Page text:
36th Chamber of Shaolin
Also Known as Shaolin Master Killer (Which is weird given the monk’s philosophy on killing) 36th Chamber of Shaolin is one of my favorite Kung Fu movies. The reason behind this is the likeability of the main character and the dialogue he has with the elder monks. It is the ultimate story of hero vs villain as we watch a boy witness his village ravaged by bullies, only to leave and become powerful in order to return to teach the villagers how to fight back.
Plot: Lo Lieh the Manchurian warlord has moved unto a quiet village in order to crush the rising rebellion there. Two innocent young students are seduced into joining the rebellion by their teacher and the peer pressure of opposing the government. After joining and doing seemingly harmless tasks, like sneaking notes back and forth, the boys along with every other rebel are hunted down to be killed. One of the young men sees his family and friend massacred by the soldiers and is forced to flee into the sanctuary of the Shaolin Temple. The Temple has closed the books on new recruits however and the boy is forced to sneak inside which causes an annoyance with the head monks, who decide to only keep him in order to cure his wounds.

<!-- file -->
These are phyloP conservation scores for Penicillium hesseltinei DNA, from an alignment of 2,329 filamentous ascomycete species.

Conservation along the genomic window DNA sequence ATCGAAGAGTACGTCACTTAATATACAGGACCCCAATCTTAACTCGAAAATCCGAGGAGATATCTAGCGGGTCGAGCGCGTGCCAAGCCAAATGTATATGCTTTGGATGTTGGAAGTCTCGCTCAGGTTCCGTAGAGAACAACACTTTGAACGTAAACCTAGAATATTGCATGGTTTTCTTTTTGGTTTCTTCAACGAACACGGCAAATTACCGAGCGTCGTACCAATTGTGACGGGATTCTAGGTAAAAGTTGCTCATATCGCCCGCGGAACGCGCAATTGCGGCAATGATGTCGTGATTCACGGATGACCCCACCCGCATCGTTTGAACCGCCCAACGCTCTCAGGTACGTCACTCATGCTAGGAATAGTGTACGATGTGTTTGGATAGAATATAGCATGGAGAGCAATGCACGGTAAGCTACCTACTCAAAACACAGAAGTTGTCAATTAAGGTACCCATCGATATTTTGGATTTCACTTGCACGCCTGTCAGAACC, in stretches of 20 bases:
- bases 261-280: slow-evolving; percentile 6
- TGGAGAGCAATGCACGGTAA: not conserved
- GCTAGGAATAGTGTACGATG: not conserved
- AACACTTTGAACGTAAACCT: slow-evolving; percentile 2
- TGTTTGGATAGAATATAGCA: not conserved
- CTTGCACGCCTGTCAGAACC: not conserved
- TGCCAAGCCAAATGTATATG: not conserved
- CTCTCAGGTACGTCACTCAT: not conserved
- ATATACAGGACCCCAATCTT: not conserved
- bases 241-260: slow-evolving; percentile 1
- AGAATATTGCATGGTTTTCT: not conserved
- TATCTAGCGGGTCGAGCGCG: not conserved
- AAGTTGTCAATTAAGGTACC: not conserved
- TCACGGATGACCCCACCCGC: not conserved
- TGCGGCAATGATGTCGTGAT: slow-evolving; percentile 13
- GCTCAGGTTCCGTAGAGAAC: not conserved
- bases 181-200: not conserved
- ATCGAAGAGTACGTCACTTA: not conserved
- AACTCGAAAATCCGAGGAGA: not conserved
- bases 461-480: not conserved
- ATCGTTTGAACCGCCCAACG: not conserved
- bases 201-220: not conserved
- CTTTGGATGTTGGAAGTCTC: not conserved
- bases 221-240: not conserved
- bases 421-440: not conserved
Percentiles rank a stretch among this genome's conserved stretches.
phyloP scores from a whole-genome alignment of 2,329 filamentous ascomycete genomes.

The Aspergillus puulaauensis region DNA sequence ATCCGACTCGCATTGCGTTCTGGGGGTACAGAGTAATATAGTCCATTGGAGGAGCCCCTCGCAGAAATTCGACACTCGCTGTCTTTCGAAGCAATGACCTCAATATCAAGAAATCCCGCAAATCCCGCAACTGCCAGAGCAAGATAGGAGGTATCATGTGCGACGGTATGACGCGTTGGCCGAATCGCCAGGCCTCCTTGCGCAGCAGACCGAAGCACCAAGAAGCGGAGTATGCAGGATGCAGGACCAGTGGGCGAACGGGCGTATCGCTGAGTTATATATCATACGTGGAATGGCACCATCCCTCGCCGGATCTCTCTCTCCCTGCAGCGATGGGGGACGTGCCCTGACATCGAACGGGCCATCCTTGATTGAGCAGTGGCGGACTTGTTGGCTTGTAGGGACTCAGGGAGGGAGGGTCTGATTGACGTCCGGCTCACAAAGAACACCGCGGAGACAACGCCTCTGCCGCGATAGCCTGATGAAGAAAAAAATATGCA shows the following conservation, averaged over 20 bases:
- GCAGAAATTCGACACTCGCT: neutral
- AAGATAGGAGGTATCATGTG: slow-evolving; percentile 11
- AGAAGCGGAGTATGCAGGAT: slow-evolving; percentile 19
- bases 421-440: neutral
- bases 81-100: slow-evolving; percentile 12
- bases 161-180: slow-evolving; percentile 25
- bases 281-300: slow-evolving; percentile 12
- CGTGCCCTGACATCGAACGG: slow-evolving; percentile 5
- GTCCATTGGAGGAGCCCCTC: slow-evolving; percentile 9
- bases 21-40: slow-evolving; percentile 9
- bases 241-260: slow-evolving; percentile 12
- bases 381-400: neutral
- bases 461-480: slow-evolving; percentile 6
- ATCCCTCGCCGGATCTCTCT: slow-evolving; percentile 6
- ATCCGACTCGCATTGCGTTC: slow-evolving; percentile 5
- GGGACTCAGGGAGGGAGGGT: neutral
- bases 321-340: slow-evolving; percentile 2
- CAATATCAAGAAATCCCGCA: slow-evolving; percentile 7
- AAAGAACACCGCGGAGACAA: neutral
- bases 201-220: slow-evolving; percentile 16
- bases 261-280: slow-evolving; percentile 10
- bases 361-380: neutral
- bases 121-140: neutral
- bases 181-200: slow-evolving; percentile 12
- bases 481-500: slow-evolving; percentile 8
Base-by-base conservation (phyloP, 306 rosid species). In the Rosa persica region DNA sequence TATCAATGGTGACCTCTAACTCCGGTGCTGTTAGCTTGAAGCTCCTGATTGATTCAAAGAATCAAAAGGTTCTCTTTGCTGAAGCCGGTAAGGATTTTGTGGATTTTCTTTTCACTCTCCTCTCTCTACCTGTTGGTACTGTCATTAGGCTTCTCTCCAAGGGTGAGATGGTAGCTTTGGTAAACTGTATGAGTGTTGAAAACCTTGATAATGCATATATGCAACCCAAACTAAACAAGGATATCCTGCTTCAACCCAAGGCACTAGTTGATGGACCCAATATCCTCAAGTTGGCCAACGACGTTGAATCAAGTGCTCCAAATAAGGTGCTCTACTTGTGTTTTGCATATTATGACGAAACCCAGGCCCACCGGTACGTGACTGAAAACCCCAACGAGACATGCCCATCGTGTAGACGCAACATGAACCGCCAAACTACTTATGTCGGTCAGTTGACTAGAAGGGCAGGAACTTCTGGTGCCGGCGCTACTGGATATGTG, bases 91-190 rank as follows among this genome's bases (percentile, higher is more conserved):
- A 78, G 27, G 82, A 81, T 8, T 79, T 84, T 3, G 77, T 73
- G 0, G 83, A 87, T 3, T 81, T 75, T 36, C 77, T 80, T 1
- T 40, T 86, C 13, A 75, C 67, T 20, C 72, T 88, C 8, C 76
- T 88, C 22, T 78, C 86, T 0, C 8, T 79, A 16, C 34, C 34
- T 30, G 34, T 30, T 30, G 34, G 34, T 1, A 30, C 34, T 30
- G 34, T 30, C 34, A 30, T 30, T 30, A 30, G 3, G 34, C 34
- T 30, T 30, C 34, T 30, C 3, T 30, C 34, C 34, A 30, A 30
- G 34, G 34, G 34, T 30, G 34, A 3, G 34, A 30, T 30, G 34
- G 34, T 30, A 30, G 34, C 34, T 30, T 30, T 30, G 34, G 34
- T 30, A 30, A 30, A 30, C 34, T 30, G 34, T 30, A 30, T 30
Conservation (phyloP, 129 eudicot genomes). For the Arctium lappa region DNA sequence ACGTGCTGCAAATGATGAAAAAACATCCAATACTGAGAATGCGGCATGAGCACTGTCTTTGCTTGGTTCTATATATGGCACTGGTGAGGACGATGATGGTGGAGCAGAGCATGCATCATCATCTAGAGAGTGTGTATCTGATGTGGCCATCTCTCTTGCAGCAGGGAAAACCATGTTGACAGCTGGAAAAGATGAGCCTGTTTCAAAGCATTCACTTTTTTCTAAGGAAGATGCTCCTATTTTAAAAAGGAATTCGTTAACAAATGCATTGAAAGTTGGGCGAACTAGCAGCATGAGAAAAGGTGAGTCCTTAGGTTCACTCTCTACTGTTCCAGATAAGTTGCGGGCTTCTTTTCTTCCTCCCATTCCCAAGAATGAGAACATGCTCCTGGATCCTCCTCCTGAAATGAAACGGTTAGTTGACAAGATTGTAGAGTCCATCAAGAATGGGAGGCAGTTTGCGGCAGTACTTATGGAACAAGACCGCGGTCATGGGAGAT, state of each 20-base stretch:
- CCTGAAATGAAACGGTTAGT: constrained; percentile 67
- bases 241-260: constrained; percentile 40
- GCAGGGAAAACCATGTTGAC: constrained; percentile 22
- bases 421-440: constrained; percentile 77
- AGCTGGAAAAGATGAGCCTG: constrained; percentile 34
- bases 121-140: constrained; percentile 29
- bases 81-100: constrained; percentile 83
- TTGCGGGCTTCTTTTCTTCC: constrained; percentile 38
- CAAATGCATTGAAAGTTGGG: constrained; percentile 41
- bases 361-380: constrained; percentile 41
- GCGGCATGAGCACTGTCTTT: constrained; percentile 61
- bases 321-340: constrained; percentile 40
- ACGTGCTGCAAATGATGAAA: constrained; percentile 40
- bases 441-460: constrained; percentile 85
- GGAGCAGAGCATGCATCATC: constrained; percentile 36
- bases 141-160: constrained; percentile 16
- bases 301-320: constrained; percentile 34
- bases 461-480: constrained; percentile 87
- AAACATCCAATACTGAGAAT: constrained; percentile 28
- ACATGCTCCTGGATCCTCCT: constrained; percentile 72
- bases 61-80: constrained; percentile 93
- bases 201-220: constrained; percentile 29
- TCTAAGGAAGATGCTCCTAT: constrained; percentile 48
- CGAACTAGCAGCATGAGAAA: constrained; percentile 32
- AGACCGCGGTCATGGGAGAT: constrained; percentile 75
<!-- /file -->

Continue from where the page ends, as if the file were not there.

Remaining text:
Once the dust has settled and his wounds cured, the young man petitions the monks to take him in and they reluctantly agree dubbing him San Te (Gordon Liu). What soon evolves within the walls of the temple is the prominence of arguably the greatest martial student to Shaolin Kung Fu. San Te quickly impresses his masters and advances through the 35 chambers (rooms of martial study) quicker than any other monk ever had. With each promotion he is given more responsibilities and he ultimately asks to open his own chamber, a 36th Chamber which would be the training of outsiders in the discipline of Kung Fu.
It is hard to put in words the little moments of greatness that this film offers every minute or so with San Te. I recall especially his master’s reverance when he would join a new chamber and bypass all his brothers into mastery. One monk, after squaring off with him actually steps back, impressed, points at him and says his name. The acting is compelling enough to make you believe that San Te is beyond any other and this is a credit to everyone involved and of course the writing.
If you add one Kung-Fu movie to your collection, it should be this one. One of the only two that I can consider perfect due to the martial arts, the dialogue and the convincing story. This is the movie to make you a Gordon Liu fan and you should pick it up as soon as possible.